Purchasing, Supply Chain Management

Purchasing supply chain management software is challenging as just like the supply chain, it includes a number of moving parts, departments and changing regions. When you migrate to a new software platform, all your stakeholders are affected. Why do we buy software in the first place? The purchasing decision is not really about the software itself. It’s about the issue that the software will solve, or at least, you hope it will solve.  In the context of a complex supply chain, here are some common goals which those in the position to purchase software wish to achieve:

 

  • Increased efficiency through the automation of a pre-existing manual business process
  • Offer new functionality, helping you do more or increase your organization’s quality of service
  • Compliment current software platform, so that well-functioning pre-existing systems can live-on
  • Futureproofing, ensuring the software spend down the line is minimized

 

Traditional supply chain ERP software is corporate organization outward focussed with a high emphasis on stakeholder integration and collaboration. You need to consider a product that will not only integrate into your organization’s business processes, but also those of your suppliers, vendors and other partners which you interact with on a regular basis. Some important considerations for a potential ERP implementation include:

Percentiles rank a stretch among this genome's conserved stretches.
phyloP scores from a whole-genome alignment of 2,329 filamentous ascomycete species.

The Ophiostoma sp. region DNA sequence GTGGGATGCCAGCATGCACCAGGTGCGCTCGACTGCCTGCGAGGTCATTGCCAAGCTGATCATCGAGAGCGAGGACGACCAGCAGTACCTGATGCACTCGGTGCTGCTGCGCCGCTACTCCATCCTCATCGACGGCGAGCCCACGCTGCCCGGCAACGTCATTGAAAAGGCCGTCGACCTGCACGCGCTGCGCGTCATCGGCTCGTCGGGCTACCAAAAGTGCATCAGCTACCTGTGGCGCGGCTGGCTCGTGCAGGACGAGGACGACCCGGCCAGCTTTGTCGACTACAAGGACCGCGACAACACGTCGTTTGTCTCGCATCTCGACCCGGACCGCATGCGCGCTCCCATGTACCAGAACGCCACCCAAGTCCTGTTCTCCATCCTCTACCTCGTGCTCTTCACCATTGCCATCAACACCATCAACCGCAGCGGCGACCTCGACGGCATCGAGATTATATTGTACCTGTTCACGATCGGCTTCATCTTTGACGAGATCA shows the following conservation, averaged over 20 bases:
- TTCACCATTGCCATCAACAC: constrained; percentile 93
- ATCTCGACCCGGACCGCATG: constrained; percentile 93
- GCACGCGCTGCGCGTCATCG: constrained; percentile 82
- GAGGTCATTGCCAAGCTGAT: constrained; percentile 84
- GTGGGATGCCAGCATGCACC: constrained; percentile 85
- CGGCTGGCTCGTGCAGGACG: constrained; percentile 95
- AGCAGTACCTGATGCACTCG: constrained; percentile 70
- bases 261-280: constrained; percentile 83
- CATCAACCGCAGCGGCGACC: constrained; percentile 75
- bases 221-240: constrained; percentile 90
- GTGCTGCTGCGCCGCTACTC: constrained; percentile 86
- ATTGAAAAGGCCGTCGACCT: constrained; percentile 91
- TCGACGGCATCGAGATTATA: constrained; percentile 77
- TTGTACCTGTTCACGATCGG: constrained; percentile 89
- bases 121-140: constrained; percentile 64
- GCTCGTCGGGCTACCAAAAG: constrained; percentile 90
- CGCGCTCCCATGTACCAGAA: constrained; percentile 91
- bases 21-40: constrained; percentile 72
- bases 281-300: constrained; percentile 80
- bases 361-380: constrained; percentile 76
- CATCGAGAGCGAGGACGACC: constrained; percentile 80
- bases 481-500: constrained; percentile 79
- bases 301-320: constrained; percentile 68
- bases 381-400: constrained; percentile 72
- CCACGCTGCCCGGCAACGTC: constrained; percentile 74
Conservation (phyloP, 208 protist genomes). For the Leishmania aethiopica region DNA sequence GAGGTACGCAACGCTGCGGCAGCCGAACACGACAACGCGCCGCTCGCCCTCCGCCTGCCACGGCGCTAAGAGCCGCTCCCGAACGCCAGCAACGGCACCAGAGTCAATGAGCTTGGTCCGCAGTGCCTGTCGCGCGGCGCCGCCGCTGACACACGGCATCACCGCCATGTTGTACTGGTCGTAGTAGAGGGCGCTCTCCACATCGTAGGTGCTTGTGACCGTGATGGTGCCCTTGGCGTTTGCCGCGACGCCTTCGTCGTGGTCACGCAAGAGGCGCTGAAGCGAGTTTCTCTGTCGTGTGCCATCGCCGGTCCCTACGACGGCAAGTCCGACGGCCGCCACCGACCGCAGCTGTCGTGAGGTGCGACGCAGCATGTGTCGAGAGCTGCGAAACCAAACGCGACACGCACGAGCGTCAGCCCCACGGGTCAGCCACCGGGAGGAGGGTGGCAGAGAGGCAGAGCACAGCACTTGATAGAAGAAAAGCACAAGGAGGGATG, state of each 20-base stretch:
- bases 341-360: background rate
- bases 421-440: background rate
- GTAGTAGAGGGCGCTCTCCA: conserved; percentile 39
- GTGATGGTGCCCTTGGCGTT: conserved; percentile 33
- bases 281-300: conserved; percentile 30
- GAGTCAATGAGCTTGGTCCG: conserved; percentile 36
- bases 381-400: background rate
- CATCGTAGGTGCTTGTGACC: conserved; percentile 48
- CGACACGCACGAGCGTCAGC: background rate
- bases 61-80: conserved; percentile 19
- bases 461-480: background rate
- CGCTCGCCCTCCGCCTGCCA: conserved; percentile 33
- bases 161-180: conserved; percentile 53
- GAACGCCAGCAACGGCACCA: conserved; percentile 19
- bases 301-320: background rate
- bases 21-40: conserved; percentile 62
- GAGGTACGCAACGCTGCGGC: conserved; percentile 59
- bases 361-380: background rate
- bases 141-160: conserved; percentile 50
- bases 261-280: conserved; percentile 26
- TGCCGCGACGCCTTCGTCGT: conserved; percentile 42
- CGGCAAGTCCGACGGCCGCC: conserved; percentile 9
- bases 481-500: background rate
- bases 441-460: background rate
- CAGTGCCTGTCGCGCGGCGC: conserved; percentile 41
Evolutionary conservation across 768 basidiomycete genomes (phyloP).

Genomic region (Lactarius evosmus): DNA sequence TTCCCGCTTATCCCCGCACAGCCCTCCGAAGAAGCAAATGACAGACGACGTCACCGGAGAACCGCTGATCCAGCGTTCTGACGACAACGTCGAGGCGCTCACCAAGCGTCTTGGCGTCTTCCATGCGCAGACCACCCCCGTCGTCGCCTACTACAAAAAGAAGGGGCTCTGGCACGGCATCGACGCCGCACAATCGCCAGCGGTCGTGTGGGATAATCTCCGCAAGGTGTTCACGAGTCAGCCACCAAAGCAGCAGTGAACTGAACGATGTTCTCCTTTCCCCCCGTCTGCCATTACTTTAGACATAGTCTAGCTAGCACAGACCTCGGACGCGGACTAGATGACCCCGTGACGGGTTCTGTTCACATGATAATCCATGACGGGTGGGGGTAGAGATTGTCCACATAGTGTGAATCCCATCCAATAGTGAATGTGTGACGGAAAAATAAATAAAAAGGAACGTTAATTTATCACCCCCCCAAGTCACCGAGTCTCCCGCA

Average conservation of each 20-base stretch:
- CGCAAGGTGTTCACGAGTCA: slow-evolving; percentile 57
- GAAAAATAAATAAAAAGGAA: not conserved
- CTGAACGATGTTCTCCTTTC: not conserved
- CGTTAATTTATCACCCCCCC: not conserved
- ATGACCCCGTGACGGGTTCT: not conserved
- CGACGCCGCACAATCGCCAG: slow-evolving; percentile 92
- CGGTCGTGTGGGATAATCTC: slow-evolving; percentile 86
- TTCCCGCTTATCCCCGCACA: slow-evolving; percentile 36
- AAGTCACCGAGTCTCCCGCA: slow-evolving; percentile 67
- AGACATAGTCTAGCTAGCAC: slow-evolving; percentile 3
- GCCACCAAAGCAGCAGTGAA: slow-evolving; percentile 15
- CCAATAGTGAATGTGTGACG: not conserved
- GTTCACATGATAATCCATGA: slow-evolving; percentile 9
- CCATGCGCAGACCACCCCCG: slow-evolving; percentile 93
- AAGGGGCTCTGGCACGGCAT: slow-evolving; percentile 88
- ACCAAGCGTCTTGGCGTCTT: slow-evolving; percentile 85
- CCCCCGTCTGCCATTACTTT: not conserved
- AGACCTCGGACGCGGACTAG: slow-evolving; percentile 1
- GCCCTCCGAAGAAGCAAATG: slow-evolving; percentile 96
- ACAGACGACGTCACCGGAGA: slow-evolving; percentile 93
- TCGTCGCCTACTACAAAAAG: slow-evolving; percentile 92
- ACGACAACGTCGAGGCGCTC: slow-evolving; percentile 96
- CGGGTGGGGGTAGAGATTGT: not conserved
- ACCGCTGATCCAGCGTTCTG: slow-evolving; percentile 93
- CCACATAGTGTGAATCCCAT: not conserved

• How employees within your organization will use the software
  • How they do those activities and processes today
  • How your partners including vendors and logistics service providers interact with you today and if it will change their process. Will they have the desire to / do they possess the ability to interact with the software you are looking to procure.

 

Some organizations look at purchasing software from a procurement perspective. Their procurement teams might create an RFP and will have particular requirements. They will research potential providers and consult with different departments in a cross functional approach. Ultimately, a document will be created, outlining what they are looking for in a vendor, potentially in the form of a balanced scorecard. From there they will shop around for that software.

 

Another option is for the supply chain organization within the company to own the software purchasing decision. The organization is familiar with how they get products from purchasing to logistics to customer service to planning: all of those departments will be considered in some way. This organizational focus is in a better position to represent the specific needs of the various business functions. While the procurement approach is often more concerned with making the most feasible financial decision. Of course, the best approach to a major supply chain software procurement decision would be a combination of the two methodologies.

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Inventory Management, Purchasing

          Bankruptcy forced the DeLorean Motor Company (DMC) to shut down its Belfast, Northern Ireland production facility in 1982, with an inventory of over 1,700 brand new cars and millions of parts. During liquidation, Consolidated International acquired all of DMC’s remaining inventory. Meanwhile, Steven Wynne, a British mechanic specializing in DeLorean maintenance and restoration since 1982, opened a 40,000 square foot warehouse in Houston, Texas, meant to act as a centralized distribution centre for used DMC parts. In 1997, Wynne acquired all DMC inventory from Consolidated International, in addition to the DeLorean Motor Company name and logo.